Forced Labour Pilot for Young People.
The DWP says,
Young people who have never had a job or little recent work experience will take part in a new programme to help them escape a life on benefits, Minister for Employment Mark Hoban announced today.
The new trailblazer, designed and run by Jobcentre Plus in Derbyshire, will help around 2,000 18 to 24 year olds in the district gain the experience and skills they need to find their first job.
Those 18-24 year olds who have been on Jobseekers Allowance for more than six months, yet have gained little or no recent work experience – something that is seen as vital in today’s job market – will have to take part in the eight week programme. They will be expected to do 30 hours of work for the benefit of their communities and will also receive six hours of intensive job seeking support per week.
The scheme will be mandatory, so anyone refusing to take part without good reason will face losing their benefits.
The programme is funded by Jobcentre Plus and will be delivered by TGB Learning who will be working to the ‘payment by results model’ the Government has now introduced.
So, “18-24 year olds who have claimed Jobseekers Allowance for more than six months, but who have little or no recent work experience, referred for a mandatory 8 week work experience programme. Participants will be required to complete 30 hours of work “for the benefit of their communities” and six hours of intensive job seeking support per week. Anyone refusing to take part without good reason will face losing their benefits.”
And, “This latest addition to the vast suite of programmes now available, is unlikely to be welcomed by action groups who already object to “work for your benefits” programmes and actively protested throughout 2012 against the Mandatory Work Activity programme and voluntary work placement programmes already on offer.”
We wonder why?
Well there’s this:
TBG Learning is one of the UK’s leading providers of youth and adult learning.
Established in 1986, TBG Learning is a wholly owned subsidiary of Rehab Group, an Irish independent, not-for-profit organisation. Throughout its history TBG Learning has focused upon meeting the needs of disadvantaged people and has contributed to a whole range of programmes designed to reduce unemployment in the UK.
It’s a strange group that ‘meets people’s needs’ through forcing them to do unpaid work.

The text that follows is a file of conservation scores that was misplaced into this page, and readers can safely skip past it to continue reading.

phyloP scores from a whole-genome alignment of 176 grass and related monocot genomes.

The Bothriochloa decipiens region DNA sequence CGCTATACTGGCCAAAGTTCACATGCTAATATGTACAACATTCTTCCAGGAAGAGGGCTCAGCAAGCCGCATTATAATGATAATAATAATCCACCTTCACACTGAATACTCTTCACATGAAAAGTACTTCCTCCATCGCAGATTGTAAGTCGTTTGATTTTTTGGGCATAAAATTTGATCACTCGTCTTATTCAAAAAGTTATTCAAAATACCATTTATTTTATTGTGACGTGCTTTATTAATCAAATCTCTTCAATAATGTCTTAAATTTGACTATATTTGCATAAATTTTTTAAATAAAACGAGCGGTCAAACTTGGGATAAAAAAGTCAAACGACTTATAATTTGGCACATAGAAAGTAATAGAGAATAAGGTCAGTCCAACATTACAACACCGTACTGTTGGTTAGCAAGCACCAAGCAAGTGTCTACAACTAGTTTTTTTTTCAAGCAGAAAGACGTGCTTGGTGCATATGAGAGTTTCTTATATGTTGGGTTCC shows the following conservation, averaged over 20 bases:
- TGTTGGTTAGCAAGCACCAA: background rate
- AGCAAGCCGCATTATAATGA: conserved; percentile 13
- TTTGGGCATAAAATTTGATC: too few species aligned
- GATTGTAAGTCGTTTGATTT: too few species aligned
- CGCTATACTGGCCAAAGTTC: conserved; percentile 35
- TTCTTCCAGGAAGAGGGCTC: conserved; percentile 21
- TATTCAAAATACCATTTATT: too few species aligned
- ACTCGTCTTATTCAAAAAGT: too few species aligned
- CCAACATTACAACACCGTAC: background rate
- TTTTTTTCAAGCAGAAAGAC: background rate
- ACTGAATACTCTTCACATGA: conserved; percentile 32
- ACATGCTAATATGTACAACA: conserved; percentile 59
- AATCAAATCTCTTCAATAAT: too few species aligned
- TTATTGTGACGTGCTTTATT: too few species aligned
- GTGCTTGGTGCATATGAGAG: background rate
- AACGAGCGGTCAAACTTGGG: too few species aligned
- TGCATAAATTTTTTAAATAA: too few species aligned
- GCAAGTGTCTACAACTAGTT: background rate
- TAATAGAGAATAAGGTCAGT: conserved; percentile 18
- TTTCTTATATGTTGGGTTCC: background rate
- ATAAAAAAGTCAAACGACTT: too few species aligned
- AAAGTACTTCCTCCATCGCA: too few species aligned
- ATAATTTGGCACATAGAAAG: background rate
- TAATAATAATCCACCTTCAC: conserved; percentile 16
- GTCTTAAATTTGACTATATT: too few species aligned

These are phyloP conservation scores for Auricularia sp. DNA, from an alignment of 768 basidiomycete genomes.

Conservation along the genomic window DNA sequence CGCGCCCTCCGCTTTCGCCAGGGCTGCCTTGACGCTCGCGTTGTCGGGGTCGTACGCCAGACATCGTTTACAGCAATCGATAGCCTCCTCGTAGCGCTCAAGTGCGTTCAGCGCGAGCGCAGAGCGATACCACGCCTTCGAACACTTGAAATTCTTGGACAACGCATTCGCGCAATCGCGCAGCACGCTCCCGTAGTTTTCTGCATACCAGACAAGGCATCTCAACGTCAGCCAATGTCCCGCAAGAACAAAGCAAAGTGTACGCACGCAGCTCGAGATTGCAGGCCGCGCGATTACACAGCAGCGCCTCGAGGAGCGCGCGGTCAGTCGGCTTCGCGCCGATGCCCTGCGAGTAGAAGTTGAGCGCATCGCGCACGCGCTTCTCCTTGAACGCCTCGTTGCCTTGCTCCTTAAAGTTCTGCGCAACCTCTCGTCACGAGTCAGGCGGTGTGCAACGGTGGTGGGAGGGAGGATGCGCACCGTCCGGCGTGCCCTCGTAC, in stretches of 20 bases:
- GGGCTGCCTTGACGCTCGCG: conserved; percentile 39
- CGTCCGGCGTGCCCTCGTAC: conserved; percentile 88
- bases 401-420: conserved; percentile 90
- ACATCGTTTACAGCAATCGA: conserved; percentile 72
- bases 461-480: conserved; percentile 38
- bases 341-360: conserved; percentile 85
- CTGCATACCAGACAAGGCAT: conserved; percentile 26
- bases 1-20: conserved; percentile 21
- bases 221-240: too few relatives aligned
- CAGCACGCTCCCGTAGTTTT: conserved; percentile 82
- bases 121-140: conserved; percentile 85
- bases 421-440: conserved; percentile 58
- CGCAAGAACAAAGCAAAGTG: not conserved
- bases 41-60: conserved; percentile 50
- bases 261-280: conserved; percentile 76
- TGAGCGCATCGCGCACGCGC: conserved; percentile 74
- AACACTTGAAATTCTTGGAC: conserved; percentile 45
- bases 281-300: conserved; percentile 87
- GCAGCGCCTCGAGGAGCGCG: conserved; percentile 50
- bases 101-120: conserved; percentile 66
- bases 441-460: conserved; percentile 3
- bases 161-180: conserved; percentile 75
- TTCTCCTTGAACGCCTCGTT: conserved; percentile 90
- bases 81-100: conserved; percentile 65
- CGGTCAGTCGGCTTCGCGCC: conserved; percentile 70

And what of this last year?
The Sunday Times can reveal that the Rehab Group, Ireland’s largest disability-services charity, has received more than €365m from various state agencies in the past five years.
More than €33m of it came from the Charitable Lotteries Fund, set up to compensate charities for income lost to the National Lottery. Rehab’s total income from the fund since it was established in 1997 exceeds €75m.
It emerged three weeks ago that Angela Kerins, chief executive of Rehab Group, has an annual remuneration package worth more than €400,000. The charity, which employs 3,500 people and has a €200m annual turnover, says senior executives’ salaries are not drawn from state funds.
There is now a disagreement between Rehab and the Department of Health over an ultimatum issued by the Health Service Executive (HSE). On March 29, the HSE told charities in the disability sector they were to sign formal agreements requiring full financial accountability by April 11, or lose their funding.
This was settled.
But what of Workfare?
Will this be a pilot for the ‘Support for the very long term Unemployed Workfare scheme?
Almost one million people will be forced to work unpaid for six months if a new government work scheme is extended across the country, a thinktank has said.
Under the Department for Work and Pensions community action programme (Cap), which has completed a pilot stage and whose rollout is expected to be announced this autumn, people on jobseeker’s allowance for longer than three years must work for six months unpaid or have their benefits stripped from them.
Two weeks ago the employment minister, Chris Grayling, flagged his intention to introduce the scheme – recently renamed support for the very long-term unemployed – across the country to tackle the rising number of chronic unemployed, driven up by a stagnant economy.